PLEXUSES OF THE SYMPATHETIC.
A. In the Head.—The chief plexuses of the sympathetic which exist in the head are the internal carotid plexus, cavernous, and external carotid. There are also present in different parts of the head several ganglia : the principal of these are the ciliary ganglion, spheno-palatine, otic, and submaxillary. These ganglia have been already described in this work in the articles on the different nerves with whose branches they are connected.
1. Internal Carotid Plexus.— The internal carotid plexus is formed by the ascending branches of the superior cervical ganglion, and surrounds the internal carotid artery during its passage through the carotid canal. The as cending branch of the superior cervical gan glion, as was already stated, divides into two portions, one of which passes along the outer and anterior aspect of the artery, while the other lies on the inner and posterior aspect of the same vessel. The external portion is chiefly concerned in the formation of the carotid plexps, the inner in forming the cavernous plexus. The carotid plexus is thus situated chiefly on the outer side of the artery between its second and third bends. The branches connected with the plexus are,— (a) Two or three filaments of communica tion with the sixth pair of nerves; they join the nerve as it passes along the cavernous sinus. One of these, stronger than the others, was formerly regarded as one of the roots of the sympathetic nerve. One filament is said sometimes to run only a short distance with the sixth nerve, when it leaves it and passes to the ciliary ganglion, or to the spheno-pala tine.
(b) Great or deep Petrosal Nerve.—This branch, commonly- termed the deep branch of the Vidian nerve, may be regarded as passing front the fifth pair to the sympathetic, or vice versa. Regarding it as the latter, it may be described as passing out by the superior ori fice of the carotid canal, traversing the car tilaginous substance which occupies the an terior lacerated foramen to reach the pterygoid canal, where it becomes associated with the cranial division of the Vidian, along with which it traverses the canal from behind for wards, and terminates in the ganglion of Meckel. In the interior of the pterygoid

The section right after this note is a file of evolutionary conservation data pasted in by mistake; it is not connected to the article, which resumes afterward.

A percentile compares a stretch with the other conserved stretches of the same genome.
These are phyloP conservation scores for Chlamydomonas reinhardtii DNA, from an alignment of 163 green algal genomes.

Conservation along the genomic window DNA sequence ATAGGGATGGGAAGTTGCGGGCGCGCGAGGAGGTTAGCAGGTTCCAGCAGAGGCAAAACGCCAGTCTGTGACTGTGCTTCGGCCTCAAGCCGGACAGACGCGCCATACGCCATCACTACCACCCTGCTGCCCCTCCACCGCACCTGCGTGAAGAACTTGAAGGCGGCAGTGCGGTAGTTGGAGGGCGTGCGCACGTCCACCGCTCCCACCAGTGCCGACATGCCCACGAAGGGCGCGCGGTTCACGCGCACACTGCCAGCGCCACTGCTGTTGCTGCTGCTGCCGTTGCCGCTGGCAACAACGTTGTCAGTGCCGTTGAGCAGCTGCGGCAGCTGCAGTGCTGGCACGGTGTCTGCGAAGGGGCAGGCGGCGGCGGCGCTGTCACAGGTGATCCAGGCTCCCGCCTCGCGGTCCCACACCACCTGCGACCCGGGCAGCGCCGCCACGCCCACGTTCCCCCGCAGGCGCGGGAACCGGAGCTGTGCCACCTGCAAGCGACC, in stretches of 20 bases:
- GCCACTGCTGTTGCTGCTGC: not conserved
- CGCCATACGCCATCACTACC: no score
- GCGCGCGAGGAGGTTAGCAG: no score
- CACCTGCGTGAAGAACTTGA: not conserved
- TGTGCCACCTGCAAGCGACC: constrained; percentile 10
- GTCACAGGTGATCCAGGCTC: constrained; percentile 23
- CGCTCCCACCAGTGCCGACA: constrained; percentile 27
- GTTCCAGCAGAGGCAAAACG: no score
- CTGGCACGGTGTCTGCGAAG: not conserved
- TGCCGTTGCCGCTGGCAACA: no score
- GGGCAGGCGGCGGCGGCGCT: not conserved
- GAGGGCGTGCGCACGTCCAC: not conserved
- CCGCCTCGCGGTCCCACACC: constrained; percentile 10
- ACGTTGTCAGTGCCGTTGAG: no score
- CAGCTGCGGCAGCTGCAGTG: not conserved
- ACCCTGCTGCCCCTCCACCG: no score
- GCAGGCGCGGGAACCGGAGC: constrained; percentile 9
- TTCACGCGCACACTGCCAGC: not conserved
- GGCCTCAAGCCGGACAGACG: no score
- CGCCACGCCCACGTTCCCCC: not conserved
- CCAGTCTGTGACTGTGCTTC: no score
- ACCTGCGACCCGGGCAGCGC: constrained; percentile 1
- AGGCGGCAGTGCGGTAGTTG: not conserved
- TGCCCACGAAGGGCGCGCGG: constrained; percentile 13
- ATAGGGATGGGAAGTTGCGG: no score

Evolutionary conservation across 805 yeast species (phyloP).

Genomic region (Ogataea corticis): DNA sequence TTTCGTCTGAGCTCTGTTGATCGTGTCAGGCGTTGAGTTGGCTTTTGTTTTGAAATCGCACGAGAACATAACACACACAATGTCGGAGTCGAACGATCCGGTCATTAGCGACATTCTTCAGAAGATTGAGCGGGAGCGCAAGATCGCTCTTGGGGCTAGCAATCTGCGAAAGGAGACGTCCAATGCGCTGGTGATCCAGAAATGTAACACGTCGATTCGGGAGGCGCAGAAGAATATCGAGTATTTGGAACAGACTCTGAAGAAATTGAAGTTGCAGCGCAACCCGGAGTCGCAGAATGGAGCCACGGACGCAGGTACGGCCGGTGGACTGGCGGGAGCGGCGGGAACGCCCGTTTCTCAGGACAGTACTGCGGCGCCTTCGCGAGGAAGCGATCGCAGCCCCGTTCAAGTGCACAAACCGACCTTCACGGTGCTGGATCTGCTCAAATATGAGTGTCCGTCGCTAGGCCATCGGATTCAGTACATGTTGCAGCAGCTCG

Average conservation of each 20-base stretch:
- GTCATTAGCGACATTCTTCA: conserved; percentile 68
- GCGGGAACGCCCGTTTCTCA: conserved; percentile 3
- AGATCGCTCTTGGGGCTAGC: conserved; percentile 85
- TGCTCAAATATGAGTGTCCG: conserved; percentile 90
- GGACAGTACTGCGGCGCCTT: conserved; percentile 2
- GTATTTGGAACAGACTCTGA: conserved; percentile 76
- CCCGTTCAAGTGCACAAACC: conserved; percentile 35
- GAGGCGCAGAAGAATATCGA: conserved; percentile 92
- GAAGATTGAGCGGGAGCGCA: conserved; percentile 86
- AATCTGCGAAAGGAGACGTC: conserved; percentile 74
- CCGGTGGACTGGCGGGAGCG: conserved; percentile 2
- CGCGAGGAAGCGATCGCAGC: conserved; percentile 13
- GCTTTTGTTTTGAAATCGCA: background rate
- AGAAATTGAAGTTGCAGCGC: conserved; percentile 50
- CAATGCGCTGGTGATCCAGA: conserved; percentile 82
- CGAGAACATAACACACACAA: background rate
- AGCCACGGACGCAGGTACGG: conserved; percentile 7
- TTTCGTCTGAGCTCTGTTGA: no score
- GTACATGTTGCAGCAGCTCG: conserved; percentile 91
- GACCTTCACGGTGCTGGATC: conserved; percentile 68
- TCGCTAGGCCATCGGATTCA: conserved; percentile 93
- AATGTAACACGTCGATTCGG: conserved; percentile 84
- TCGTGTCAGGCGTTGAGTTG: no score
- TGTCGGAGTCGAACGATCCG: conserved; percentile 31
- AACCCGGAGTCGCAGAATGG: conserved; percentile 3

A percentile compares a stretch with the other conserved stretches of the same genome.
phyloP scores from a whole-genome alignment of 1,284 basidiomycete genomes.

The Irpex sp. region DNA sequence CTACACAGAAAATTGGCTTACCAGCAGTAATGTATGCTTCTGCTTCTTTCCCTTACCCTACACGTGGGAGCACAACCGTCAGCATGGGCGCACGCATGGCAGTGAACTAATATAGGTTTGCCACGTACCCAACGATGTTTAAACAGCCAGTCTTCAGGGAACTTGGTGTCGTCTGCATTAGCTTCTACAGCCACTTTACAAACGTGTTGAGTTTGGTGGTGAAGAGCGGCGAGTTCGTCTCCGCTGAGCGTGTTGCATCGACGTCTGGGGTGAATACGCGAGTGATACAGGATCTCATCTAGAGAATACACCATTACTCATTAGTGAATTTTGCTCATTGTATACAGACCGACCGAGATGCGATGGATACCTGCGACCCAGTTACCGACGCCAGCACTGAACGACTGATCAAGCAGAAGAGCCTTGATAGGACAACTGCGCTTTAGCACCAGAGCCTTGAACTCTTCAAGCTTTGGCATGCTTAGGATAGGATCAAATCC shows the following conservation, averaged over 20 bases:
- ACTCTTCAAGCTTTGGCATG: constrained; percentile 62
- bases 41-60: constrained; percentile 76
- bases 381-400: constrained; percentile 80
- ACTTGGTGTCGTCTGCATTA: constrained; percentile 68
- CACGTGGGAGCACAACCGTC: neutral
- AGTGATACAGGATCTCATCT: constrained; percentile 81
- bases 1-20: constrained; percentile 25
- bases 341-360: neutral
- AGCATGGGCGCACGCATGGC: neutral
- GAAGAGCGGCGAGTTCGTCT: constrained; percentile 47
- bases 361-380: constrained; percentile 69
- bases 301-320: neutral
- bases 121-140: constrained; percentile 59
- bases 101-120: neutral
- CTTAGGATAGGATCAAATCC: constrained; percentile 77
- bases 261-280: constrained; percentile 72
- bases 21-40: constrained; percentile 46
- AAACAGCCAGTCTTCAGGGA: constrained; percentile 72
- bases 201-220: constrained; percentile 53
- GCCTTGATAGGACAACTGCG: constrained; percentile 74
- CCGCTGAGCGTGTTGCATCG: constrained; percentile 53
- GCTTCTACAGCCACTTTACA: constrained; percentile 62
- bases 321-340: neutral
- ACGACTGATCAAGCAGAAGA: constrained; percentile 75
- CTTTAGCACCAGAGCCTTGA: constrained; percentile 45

canal, the two nerves are merely placed side by side wi.th each other, and after leaving the canal are connected separately with the gan glion. The greater or deep petrosal nerve was formerly regarded as the second of the two roots by which the sympathetic was sup posed to begin.
(c) From three to five delicate ;short branches pass through the outer wall of the cavernous sinus and join the Gasserian ganglion on its inner surface. One or two of these have been described as passing backwards to the ten torium cerebelli, and have been traced by Arnold to the walls of the transverse sinus. The filaments to the Gasserian ganglion are sometimes supplied by the cavernous plexus.
2. Cavernous Plexus.— This name is applied to the plexus formed around the internal carotid artery as it lies in the cavernous sinus; it is situated rather towards the inner surface of the vessel, at the point where it makes its highest turn.
The branches which leave the cavernous plexus are the following: — (a) Filaments which join the third nerve; they are two or three in nutnber, and become united with the nerve before its entrance into the orbit. Hirzel regards the communication as rare, having found it only in ten bodies ; in some cases he found that the supposed nerve filaments con sisted merely of cellular tissue. Bock, Longet, and others regard it as constant. (b) Branches of communication to the fourth nerve ; they are either derived from the cavernous plexus or from the carotid, and join the nerve as it lies in the cavernous sinus. (c) Communi cating filaments with the ophthalmic ganglion, one or two in number, emerge from the an terior part of the cavernous plexus, and enter the orbit on the inner side of the ophthalmic division of the fifth nerve, either ending di rectly in the posterior border of the ophthalmic ganglion, or joining the long root derived from the nasal branch of the ophthalmic. Occa sionally one filament enters the posterior bor der of the ganglion, the other along with the long root derived from the nasal branch.